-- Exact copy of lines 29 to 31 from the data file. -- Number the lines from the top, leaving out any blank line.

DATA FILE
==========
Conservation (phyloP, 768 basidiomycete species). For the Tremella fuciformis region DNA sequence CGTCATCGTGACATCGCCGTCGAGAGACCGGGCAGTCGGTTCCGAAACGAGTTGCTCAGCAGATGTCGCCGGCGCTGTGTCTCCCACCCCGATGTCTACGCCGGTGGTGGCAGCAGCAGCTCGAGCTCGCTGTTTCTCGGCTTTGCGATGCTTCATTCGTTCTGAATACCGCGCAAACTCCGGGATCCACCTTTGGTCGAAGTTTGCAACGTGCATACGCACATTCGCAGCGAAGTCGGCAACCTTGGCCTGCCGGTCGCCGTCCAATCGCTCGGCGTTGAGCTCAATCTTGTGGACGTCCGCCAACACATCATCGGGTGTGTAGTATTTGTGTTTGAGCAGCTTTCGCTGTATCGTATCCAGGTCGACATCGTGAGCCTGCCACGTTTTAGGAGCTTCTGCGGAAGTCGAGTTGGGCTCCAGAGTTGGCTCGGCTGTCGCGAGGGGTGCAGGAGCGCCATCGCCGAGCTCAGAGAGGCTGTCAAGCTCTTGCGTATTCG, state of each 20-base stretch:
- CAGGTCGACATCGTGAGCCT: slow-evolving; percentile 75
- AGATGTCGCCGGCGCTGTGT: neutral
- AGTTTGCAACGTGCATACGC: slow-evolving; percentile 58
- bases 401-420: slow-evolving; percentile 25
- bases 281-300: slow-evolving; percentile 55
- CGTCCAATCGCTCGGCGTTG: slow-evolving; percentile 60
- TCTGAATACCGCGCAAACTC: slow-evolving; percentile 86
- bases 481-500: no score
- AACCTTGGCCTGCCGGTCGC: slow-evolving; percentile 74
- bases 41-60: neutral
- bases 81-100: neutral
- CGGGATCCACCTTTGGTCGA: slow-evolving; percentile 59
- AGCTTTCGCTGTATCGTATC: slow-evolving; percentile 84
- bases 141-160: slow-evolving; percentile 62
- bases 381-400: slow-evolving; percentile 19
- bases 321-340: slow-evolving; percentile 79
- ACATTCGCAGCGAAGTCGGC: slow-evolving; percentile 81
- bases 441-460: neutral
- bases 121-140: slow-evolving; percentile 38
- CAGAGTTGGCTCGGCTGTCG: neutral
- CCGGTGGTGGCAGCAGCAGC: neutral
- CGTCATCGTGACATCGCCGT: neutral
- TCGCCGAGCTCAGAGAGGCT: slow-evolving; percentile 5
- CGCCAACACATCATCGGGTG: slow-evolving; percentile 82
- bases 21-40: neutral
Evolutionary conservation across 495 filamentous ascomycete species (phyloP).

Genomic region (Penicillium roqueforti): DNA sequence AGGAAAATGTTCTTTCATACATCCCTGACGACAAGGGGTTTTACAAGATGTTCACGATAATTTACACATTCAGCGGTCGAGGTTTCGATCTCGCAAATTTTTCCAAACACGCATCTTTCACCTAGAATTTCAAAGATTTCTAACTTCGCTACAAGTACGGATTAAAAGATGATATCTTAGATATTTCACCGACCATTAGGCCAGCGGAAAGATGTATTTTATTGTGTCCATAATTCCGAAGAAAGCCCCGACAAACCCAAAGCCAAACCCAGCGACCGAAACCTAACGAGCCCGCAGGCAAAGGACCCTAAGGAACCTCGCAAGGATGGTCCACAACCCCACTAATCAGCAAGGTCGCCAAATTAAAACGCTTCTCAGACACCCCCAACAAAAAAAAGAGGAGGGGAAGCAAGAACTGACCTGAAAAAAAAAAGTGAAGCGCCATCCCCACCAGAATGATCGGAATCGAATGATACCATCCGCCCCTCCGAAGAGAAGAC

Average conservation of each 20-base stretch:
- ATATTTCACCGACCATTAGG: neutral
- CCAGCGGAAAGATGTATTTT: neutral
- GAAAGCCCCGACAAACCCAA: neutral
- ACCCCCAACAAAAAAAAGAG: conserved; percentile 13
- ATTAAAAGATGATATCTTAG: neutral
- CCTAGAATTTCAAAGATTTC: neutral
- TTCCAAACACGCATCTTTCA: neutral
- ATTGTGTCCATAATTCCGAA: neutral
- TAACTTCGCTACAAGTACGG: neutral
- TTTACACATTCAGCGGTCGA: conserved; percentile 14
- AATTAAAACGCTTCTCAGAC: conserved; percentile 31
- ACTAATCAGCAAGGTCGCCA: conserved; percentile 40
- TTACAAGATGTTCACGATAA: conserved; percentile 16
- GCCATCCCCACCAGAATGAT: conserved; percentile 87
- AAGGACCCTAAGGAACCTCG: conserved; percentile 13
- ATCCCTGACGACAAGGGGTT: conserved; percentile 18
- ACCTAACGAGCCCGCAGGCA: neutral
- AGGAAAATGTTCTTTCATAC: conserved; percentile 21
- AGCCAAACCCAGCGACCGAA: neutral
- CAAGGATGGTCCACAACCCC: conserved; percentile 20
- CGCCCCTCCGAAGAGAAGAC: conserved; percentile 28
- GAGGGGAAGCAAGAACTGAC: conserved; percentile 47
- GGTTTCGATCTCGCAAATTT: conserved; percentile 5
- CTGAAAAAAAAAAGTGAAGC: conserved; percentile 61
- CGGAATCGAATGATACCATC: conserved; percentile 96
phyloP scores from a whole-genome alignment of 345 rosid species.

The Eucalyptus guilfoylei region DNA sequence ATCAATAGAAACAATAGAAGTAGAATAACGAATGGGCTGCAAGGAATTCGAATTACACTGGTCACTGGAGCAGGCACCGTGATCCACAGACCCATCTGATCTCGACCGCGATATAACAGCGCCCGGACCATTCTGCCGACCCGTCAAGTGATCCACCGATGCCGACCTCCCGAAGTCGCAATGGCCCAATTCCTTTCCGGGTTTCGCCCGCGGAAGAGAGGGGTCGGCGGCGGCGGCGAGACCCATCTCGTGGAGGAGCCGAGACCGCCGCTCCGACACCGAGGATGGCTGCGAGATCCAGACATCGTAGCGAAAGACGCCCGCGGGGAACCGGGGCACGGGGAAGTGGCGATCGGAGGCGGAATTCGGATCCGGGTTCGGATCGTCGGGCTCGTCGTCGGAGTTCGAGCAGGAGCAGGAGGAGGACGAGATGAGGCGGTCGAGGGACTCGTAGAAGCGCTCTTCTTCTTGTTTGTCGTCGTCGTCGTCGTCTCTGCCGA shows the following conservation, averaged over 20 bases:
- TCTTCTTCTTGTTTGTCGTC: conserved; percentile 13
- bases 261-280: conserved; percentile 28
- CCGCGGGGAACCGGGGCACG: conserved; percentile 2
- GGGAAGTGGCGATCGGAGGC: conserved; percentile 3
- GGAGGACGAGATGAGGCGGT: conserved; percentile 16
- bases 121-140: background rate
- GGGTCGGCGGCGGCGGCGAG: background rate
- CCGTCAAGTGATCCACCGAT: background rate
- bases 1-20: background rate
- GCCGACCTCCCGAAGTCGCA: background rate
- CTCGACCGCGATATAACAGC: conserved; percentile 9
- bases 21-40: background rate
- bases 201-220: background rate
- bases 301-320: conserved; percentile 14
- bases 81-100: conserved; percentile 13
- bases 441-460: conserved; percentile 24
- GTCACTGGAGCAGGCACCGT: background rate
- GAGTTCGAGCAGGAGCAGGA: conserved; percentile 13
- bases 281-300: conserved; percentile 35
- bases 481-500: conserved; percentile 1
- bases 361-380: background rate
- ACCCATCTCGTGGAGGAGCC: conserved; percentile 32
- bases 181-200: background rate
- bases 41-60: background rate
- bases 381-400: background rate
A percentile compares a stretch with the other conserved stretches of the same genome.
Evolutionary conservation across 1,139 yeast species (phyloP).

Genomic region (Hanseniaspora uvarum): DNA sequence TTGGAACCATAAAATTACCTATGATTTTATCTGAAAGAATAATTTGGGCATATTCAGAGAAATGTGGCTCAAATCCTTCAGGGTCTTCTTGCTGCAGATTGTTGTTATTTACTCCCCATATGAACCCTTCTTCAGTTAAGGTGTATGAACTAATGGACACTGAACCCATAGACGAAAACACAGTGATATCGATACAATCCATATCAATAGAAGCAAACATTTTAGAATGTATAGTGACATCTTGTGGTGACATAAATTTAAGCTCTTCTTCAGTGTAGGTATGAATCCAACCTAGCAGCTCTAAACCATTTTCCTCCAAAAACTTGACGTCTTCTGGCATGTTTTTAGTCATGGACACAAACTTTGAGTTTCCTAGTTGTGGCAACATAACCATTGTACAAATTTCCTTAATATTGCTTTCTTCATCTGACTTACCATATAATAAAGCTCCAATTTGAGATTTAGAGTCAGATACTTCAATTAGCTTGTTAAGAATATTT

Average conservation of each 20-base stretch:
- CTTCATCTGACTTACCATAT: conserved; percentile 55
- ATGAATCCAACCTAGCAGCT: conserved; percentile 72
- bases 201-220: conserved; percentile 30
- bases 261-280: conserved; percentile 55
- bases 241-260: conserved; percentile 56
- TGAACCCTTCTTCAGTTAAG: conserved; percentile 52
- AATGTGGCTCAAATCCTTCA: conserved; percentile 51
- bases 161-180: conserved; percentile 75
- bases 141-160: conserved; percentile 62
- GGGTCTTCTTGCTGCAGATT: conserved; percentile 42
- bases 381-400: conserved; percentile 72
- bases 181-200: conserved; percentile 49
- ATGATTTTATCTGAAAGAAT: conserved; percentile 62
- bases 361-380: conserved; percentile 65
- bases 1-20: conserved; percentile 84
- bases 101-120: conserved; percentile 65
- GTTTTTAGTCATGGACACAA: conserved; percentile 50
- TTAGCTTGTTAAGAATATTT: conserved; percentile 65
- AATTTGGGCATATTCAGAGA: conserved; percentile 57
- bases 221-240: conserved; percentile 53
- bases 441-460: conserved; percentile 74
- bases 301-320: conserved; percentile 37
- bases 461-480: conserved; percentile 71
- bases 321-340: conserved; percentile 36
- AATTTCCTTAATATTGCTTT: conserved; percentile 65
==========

Average conservation of each 20-base stretch:
- ATATTTCACCGACCATTAGG: neutral
- CCAGCGGAAAGATGTATTTT: neutral